Minister dismisses scare campaign, urges residents to embrace opportunity of nuclear waste dump, Courier Mail February 5, 2016  QUEENSLANDERS have been urged not to be scared of radioactive waste, but to ­embrace the opportunities a nuclear dump could bring.

Resources, Energy and Northern Australia Minister Josh Frydenberg said Queenslanders should not be panicked by nuclear because most fears were based on myth.

Frydenberg radiation

The Federal Government has moved to intervene in the debate after a protest campaign in the tiny locality of Oman Ama, near Inglewood, 250km southwest of Brisbane.

A property owner has ­offered his land to the Government for a mega low-waste ­nuclear dump and it is one of Mr Frydenberg’s six preferred sites across Australia.

Mr Frydenberg told The Courier-Mail community feedback was important and up to three sites would soon be short-listed.

“It is also important to remember the number of benefits that will flow to the final chosen community,” he said……..

February 5, 2016 Posted by | AUSTRALIA - NATIONAL, politics | Leave a comment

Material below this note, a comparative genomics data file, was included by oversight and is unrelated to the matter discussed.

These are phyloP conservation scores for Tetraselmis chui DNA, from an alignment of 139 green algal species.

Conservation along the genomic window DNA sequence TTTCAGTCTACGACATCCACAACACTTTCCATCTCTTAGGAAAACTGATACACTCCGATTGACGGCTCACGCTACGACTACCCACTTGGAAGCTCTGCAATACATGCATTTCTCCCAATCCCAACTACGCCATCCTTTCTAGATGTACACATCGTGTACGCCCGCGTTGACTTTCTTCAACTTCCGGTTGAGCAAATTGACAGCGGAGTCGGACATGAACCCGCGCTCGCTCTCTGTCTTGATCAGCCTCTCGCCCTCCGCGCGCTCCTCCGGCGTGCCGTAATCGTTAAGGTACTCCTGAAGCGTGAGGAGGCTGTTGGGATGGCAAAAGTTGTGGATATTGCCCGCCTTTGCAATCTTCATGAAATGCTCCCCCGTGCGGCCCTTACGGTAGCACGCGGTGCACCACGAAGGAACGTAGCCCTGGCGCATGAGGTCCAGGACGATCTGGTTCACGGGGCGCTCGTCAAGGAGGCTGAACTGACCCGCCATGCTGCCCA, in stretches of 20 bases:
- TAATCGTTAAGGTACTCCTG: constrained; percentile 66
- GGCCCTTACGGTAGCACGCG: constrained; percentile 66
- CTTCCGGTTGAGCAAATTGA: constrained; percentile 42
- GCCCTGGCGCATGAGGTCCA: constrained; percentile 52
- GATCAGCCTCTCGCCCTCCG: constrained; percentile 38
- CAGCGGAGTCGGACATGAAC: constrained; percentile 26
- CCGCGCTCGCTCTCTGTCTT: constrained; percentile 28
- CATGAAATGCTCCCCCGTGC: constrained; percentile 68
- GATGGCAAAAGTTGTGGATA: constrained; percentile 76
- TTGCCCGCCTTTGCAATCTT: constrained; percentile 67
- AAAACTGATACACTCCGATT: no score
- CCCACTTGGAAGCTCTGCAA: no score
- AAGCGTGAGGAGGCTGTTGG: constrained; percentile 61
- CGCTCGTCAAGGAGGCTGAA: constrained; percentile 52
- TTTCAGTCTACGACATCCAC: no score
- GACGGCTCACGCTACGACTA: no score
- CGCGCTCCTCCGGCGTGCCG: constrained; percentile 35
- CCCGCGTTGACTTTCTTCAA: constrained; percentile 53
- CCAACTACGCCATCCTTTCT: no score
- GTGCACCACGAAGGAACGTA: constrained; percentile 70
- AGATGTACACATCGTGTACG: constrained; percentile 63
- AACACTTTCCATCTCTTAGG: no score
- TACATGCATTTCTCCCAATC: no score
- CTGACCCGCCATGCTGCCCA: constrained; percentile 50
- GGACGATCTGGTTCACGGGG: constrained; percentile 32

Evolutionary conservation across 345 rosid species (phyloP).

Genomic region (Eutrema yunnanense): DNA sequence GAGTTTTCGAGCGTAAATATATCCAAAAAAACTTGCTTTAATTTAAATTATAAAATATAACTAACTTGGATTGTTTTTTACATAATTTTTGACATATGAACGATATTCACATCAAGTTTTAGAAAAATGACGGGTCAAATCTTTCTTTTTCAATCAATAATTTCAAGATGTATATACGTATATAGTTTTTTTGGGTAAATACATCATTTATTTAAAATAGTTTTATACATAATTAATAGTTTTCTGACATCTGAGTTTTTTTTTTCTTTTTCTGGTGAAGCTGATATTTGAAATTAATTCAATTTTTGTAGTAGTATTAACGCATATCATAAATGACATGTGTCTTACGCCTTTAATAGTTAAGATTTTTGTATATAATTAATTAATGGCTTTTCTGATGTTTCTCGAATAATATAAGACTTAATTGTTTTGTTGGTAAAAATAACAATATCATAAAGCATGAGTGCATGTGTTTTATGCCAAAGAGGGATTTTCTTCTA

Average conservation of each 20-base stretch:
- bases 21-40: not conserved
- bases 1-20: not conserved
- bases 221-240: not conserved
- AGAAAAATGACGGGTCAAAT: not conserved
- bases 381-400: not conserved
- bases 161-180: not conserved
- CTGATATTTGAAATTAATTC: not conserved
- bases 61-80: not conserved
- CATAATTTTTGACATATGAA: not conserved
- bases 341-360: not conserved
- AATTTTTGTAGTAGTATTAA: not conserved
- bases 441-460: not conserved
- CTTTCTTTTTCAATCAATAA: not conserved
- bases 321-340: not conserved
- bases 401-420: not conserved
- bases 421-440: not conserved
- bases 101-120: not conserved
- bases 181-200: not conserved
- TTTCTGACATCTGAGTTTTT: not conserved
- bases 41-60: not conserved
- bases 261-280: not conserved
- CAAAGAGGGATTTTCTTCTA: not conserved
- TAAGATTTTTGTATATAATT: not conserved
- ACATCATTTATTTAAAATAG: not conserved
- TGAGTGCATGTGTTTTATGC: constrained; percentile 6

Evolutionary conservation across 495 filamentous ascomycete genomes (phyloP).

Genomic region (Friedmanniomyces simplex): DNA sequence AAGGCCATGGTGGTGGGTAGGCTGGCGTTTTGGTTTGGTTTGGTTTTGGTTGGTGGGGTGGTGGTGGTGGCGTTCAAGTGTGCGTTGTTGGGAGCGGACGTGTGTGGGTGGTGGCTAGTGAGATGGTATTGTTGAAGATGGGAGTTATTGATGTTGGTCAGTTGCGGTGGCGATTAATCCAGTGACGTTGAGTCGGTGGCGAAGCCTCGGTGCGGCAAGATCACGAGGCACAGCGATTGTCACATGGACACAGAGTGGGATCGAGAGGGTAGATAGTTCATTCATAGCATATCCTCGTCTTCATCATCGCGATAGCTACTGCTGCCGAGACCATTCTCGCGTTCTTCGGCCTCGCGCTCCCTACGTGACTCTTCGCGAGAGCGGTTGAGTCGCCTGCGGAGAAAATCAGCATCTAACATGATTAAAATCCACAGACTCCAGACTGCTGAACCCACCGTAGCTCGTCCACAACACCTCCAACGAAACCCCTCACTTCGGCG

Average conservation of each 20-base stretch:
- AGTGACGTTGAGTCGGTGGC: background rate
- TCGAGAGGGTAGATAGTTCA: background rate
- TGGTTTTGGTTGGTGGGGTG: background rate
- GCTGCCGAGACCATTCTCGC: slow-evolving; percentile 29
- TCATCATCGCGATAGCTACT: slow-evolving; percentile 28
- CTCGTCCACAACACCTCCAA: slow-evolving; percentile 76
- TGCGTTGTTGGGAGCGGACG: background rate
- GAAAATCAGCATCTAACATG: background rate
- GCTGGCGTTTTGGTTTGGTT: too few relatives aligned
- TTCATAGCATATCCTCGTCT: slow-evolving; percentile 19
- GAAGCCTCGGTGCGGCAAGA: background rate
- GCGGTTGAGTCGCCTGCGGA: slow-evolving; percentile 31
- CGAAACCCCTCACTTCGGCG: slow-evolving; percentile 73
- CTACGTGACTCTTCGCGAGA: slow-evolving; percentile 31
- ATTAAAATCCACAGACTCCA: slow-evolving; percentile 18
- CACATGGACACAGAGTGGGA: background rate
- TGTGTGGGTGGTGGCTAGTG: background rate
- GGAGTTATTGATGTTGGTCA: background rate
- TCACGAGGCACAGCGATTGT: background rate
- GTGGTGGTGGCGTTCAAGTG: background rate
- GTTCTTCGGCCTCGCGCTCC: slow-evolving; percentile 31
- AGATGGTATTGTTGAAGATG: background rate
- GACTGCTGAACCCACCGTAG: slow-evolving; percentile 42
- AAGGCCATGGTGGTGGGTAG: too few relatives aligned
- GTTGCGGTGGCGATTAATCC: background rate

Turnbull copying Abbott as destroyer of renewables, stripping Australian Renewable Energy Agency

“The fact that Arena and the CEFC are still on the chopping block shows that the Liberals’ attacks on renewables hasn’t stopped under Malcolm Turnbull. Greg Hunt has confirmed that these two agencies will remain in the Turnbull Liberal government’s sites.”

Renewables agency stripped of members and run by bureaucrat

Board terms expire, leaving body tasked with investing in emerging technology in hands of department secretary for second time in two years. ll appointed board members of the Australian Renewable Energy Agency have had their terms expire and have not been replaced, leaving it governed by the secretary of the Department of the Environment, Guardian Australia has learned.

The same thing happened in 2014 while Tony Abbott was prime minister, and the move has now been criticised as an attempt by the Turnbull government to remove the independence of the agency.

Turnbull destroys renewables